Dallas Historical Society presents Brown Bag Lecture Series: Life & Legends of Deep Ellum with John Slate
After the Civil War many ex-enslaved persons settled in what were called “Freedmentowns.” In Dallas, the railroad helped spawn one of these towns along Elm Street in an area now known as Deep Ellum. “Ellum” is the phonetic spelling of the southern pronunciation of Elm, and deep indicated its far east location in relation to downtown.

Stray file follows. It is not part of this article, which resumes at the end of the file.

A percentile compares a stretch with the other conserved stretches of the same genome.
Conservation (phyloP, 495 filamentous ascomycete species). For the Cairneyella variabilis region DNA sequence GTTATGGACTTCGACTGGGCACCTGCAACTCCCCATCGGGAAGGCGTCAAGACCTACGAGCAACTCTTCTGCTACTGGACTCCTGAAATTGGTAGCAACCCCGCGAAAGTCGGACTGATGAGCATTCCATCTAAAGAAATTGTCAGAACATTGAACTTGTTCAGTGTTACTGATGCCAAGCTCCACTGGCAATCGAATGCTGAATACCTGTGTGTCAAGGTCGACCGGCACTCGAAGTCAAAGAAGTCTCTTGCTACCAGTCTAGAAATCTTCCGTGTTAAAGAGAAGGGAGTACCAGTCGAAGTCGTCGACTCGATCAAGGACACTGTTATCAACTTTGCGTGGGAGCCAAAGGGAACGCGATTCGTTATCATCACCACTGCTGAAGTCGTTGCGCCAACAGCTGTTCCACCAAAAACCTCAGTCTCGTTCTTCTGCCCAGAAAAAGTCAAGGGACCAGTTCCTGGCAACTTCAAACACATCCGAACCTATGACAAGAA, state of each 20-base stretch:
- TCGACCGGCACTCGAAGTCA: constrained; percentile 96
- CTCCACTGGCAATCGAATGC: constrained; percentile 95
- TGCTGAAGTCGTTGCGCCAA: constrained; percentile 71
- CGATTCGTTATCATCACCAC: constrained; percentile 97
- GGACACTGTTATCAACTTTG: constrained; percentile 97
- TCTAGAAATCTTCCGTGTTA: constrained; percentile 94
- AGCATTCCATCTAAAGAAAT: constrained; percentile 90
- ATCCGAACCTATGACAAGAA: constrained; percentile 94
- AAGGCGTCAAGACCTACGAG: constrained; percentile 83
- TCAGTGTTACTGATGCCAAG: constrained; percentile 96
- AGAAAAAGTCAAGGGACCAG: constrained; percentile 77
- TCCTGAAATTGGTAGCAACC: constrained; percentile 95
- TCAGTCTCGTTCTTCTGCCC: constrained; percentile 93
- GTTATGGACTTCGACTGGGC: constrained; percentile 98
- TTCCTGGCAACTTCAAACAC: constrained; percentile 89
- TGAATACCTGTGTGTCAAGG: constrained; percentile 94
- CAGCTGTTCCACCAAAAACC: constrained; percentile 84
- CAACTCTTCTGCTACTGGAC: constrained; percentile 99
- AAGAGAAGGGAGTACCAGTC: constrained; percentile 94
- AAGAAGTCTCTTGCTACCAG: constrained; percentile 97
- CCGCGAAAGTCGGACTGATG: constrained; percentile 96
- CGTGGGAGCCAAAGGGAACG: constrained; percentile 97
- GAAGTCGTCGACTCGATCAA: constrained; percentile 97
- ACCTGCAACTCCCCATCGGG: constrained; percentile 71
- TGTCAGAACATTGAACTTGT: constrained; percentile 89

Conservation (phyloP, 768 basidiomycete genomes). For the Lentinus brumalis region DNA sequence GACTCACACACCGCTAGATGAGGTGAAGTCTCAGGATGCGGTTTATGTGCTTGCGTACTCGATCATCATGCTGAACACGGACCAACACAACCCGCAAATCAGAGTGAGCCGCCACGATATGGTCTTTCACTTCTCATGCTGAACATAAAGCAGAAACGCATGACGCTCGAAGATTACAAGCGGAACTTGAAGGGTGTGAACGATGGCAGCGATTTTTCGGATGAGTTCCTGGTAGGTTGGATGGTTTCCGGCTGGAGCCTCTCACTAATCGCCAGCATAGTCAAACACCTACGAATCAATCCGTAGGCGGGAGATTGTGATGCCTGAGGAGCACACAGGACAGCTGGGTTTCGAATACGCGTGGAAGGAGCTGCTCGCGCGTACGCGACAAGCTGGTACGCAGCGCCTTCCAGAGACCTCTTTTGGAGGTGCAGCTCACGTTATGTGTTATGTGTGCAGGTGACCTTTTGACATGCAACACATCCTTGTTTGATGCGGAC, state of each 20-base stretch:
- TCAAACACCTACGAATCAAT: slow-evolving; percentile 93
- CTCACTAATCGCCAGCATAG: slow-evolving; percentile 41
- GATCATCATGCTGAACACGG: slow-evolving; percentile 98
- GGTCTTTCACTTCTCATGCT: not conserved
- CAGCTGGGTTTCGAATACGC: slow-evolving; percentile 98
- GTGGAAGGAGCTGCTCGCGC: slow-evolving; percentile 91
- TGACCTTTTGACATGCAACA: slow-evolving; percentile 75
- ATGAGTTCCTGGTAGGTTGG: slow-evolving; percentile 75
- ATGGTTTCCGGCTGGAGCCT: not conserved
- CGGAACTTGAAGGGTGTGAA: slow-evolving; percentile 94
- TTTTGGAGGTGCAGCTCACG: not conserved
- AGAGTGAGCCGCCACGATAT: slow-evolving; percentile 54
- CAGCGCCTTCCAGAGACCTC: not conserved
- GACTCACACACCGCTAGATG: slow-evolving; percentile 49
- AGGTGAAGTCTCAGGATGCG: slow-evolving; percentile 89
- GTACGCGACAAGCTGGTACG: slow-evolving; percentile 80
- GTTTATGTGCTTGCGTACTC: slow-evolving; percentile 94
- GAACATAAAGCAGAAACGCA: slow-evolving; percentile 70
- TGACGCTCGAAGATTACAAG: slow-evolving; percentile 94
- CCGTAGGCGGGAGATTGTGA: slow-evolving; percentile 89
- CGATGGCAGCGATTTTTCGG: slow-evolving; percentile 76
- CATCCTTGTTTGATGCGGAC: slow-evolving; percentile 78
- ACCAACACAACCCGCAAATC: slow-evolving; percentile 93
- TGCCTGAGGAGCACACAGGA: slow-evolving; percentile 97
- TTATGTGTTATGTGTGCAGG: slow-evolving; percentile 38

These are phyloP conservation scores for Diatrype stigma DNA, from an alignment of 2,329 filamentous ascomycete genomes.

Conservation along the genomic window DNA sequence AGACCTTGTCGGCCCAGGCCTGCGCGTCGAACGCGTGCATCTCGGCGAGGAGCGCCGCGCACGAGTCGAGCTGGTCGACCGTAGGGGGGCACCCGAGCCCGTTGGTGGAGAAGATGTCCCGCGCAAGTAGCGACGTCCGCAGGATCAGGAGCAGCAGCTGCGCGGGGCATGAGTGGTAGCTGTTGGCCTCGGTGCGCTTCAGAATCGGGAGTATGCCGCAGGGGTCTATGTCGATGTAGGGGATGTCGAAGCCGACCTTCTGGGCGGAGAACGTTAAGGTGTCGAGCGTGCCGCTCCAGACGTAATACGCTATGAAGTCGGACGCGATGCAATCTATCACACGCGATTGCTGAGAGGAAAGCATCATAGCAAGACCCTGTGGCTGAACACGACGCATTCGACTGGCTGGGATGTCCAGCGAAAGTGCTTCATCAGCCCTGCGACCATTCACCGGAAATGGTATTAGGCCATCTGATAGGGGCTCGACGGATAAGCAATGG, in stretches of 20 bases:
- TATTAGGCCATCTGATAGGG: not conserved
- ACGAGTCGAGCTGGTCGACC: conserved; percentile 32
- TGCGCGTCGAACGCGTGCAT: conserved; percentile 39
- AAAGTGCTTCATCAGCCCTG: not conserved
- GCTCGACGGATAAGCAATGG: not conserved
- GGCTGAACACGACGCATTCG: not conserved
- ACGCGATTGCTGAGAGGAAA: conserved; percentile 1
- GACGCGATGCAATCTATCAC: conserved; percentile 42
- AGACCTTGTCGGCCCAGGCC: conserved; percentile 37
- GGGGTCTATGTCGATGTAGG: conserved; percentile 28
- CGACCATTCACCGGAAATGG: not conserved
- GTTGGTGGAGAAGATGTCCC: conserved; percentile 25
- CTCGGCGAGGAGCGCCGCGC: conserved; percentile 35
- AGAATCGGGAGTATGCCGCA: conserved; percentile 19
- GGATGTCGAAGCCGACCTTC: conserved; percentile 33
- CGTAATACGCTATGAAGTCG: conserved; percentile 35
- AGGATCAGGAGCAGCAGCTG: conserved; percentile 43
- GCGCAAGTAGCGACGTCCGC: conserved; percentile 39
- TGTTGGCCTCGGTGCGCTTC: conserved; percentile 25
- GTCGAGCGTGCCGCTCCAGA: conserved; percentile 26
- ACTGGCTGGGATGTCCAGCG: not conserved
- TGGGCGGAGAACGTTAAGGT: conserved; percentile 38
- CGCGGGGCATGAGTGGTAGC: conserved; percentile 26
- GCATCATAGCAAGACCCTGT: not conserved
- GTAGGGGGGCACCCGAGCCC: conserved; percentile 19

Businesses and make-shift houses sprung up around Central Track in an area too far from downtown to be deemed desirable. During the early 1900s the area was mostly occupied by African Americans and Jewish immigrants. By the 1920s these residents had established a community well known for its businesses that provided nearly any kind of merchandise. It also found fame in its nightclubs, which became hotbeds for blues and jazz music. From Blind Lemon Jefferson and Lead Belly to European immigrant families, Deep Ellum was a vibrant melting pot of cultures and experiences.
Due to Covid-19 precautions, seating is limited, masks will be enforced, and there will be temperature checks at the door. This event will also be livestreamed via Facebook.